Partial Government shutdown to continue until after Christmas

Social Security checks will go out, troops remain at posts despite shutdown

(John R. Coughlin/CNNMoney)

WASHINGTON, D.C. – Partial government shutdown to continue until after Christmas. The Senate adjourned for the day Saturday afternoon without coming to an agreement on a spending deal that would end a partial government shutdown -- guaranteeing the federal closures will continue until after Christmas.

The House and Senate were back in Washington for a rare weekend session amid a partial government shutdown over President Donald Trump's demand for billions of dollars for a border wall.

Talks continue between congressional leaders and the White House, according to a Senate Democratic aide. But no votes are scheduled Saturday.

Lawmakers are being told they'll have 24 hours to return to Washington to act on any proposals.

Democrats continue to resist Trump's $5.7 billion "concrete wall." They have proposed keeping existing funding, $1.3 billion, for border fencing and other security.

Trump has given shifting views on the shutdown. Both parties say the president must sign off on any agreement before votes.

Vice President Mike Pence and other White House officials met late Friday with Senate Minority Leader Chuck Schumer, House Speaker Paul Ryan and others.


What's open and what's closed


Social Security checks will go out and troops will remain at their posts. Doctors and hospitals will receive their Medicare and Medicaid reimbursements. The U.S. Postal Service, busy delivering packages for the holiday season, is an independent agency and won't be affected.

Virtually every essential government agency, including the FBI, the Border Patrol and the Coast Guard, will remain open. Transportation Security Administration officers will staff airport checkpoints.

The air traffic control system, food inspection, Medicare, veterans' health care and many other essential government programs will run as usual. The Federal Emergency Management Agency can continue to respond to disasters.

Nearly all of the Department of Homeland Security's 240,000 employees will be at work because they're considered essential.

Special counsel Robert Mueller's office, which is investigating potential ties between the Trump campaign and Russia, is unaffected by a shutdown.

But hundreds of thousands of federal workers will be forced off the job, and some services will go dark.

The Washington Monument and many other iconic park service attractions would close, as would museums along the National Mall.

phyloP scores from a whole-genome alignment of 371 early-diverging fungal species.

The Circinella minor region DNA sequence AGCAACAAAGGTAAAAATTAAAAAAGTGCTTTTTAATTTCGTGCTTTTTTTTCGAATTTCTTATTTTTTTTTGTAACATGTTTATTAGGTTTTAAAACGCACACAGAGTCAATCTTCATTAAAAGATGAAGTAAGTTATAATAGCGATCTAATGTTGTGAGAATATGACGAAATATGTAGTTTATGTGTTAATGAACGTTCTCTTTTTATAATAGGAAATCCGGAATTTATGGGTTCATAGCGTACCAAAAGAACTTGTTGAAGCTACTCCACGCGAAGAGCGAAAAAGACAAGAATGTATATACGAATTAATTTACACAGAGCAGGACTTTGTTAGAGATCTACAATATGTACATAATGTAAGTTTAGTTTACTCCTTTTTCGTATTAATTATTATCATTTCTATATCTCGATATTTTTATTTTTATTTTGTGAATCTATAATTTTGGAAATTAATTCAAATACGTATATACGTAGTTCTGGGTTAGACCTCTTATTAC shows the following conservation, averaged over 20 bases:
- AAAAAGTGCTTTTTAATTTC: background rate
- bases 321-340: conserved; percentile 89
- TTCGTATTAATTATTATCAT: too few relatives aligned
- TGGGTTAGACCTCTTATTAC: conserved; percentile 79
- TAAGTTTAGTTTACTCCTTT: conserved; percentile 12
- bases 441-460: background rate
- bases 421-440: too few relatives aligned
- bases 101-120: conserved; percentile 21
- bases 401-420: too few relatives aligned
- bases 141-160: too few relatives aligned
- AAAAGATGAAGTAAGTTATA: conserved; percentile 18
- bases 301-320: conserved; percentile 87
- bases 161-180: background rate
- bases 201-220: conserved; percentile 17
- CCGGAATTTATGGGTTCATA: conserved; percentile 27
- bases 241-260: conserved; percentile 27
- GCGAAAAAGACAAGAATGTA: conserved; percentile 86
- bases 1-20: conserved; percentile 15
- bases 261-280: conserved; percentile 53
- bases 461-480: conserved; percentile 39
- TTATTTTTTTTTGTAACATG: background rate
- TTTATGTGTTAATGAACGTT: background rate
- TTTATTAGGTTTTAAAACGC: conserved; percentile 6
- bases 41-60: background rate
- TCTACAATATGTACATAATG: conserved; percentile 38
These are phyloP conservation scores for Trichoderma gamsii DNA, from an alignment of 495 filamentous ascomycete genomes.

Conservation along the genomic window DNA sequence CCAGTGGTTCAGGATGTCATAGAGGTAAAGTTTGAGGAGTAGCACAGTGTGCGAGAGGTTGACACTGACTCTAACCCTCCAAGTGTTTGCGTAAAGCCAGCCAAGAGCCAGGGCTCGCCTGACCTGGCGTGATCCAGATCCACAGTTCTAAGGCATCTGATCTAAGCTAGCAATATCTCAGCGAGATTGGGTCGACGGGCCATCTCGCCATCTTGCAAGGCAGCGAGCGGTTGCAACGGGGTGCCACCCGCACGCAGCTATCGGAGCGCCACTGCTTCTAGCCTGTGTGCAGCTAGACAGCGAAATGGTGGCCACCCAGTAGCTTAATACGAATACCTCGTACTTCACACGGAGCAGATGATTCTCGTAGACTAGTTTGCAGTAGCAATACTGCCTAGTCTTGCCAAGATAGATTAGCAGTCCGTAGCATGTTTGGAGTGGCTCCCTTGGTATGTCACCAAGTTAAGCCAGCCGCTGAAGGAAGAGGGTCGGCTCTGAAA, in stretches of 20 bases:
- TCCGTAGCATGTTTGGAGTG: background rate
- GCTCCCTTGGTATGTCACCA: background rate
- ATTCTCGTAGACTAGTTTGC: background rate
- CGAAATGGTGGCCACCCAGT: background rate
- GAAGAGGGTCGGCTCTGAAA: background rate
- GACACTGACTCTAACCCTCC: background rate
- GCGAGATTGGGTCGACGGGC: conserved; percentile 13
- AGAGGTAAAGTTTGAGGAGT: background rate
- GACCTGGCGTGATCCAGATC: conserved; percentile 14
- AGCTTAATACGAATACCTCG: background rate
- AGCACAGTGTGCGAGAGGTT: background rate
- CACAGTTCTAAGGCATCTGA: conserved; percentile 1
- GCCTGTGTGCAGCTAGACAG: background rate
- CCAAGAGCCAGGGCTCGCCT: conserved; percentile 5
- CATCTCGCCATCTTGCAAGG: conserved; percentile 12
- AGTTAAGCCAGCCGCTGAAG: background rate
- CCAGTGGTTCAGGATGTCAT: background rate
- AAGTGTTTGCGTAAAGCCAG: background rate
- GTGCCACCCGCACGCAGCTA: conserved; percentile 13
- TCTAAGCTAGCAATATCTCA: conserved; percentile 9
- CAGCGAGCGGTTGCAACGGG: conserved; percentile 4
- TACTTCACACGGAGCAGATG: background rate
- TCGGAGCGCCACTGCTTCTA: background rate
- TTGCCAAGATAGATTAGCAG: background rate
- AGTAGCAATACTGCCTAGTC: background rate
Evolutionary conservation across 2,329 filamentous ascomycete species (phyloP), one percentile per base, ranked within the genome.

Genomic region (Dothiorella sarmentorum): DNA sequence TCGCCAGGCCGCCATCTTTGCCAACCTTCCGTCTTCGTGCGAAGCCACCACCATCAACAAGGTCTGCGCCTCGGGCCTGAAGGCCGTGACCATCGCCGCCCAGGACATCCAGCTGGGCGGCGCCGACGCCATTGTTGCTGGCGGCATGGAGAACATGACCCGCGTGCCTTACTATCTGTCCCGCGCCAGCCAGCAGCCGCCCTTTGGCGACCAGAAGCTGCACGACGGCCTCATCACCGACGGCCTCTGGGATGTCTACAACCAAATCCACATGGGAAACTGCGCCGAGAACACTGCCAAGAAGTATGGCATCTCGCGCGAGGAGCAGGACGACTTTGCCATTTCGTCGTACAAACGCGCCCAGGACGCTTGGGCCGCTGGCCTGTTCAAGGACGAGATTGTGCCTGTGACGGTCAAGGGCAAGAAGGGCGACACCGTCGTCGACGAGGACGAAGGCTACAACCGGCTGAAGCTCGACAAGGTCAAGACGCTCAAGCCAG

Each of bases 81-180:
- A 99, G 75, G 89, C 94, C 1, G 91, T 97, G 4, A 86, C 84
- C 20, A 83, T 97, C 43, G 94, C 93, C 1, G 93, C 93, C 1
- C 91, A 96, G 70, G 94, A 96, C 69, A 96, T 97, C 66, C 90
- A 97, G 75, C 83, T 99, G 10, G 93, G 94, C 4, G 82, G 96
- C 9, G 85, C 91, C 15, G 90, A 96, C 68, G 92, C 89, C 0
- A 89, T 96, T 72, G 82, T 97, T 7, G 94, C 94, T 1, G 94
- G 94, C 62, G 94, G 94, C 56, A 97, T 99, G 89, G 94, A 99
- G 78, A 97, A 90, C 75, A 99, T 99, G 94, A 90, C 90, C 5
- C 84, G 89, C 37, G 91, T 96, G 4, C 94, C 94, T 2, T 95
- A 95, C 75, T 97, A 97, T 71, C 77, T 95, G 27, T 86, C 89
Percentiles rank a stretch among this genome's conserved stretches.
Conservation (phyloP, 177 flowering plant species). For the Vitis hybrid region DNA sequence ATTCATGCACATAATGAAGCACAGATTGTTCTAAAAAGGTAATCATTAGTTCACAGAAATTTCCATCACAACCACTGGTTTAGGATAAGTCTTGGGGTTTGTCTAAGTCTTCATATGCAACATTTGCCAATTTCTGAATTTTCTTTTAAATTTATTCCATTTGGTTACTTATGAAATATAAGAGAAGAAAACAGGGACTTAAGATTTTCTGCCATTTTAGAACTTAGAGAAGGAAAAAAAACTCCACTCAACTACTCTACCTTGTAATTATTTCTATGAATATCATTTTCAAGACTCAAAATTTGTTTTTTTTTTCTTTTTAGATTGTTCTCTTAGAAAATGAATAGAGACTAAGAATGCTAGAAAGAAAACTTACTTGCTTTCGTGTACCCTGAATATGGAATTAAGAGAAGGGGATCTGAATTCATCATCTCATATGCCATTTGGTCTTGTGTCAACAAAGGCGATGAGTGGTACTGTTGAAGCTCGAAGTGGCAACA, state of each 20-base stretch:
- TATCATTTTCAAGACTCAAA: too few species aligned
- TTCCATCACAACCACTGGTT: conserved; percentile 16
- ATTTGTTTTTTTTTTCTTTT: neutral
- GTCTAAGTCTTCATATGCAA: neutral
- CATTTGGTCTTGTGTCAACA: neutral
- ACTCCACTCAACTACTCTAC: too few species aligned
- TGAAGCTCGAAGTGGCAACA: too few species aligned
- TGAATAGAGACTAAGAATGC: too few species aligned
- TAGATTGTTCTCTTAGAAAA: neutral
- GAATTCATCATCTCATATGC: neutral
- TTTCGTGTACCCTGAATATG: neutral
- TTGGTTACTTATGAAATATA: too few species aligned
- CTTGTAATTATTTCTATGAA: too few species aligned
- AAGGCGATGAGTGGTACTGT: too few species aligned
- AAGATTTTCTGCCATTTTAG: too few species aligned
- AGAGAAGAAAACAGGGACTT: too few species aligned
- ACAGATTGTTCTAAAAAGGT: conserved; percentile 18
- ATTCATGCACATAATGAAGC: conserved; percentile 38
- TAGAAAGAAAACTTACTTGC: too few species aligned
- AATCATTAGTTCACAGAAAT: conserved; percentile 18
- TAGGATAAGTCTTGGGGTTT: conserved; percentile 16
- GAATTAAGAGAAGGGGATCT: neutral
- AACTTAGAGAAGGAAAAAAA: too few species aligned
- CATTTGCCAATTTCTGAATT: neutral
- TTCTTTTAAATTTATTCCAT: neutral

In the past, the vast majority of national parks were closed to visitors and campers, but during the last government shutdown, in January, the Interior Department tried to make parks as accessible as possible despite bare-bones staffing levels.

A notice from the National Park Service said the Statue of Liberty and Ellis Island were open, thanks to funding from New York state. It's the third time in five years the state has kept the Statue of Liberty and Ellis Island open during a federal shutdown. And Acadia National Park in Maine is going to "remain as accessible as possible," the park said in a statement.

Federal workers still get paid - eventually

While they can be kept on the job, federal workers can't get paid for days worked while there is a lapse in funding. In the past, however, they have been repaid retroactively even if they were ordered to stay home.

The Senate already has passed legislation ensuring that workers will receive back pay. The House seems sure to follow suit.
Federal employees already were granted an extra day of vacation on Monday, Christmas Eve, thanks to an executive order that Trump signed this past week.

Federal workers are exempted from furloughs if their jobs are national security-related or if they perform essential activities that "protect life and property."
According to a report by Democrats on the Senate Appropriations Committee, more than 420,000 federal employees deemed essential would continue to work without pay during a partial shutdown, including about 41,000 law enforcement and corrections officers and nearly 150,000 Homeland Security employees.
More than 380,000 employees will be furloughed - including nearly all of NASA and Housing and Urban Development and 41,000 Commerce Department employees. About 16,000 National Park Service employees - 80 percent of the agency's workforce - will be furloughed, and many parks will close. Some parks already are closed for the winter.
Among those set to be furloughed: 52,000 staffers at the Internal Revenue Service, slowing analysis and collection of hundreds of thousands of tax returns and audits.


Shutdowns Happen


Shutdowns happened every year when Jimmy Carter was president, averaging 11 days each. During President Ronald Reagan's two terms, there were six shutdowns, typically just one or two days apiece.
Before a three-day lapse in January, caused by Democrats' insistence that any budget measure come with protections for young immigrants known as "dreamers," the most recent significant shutdown was a 16-day partial shuttering of the government in 2013.
That one came as tea party conservatives tried to block implementation of President Barack Obama's health care law. The government also shut down for a few hours last February amid a partisan dispute over deficit spending.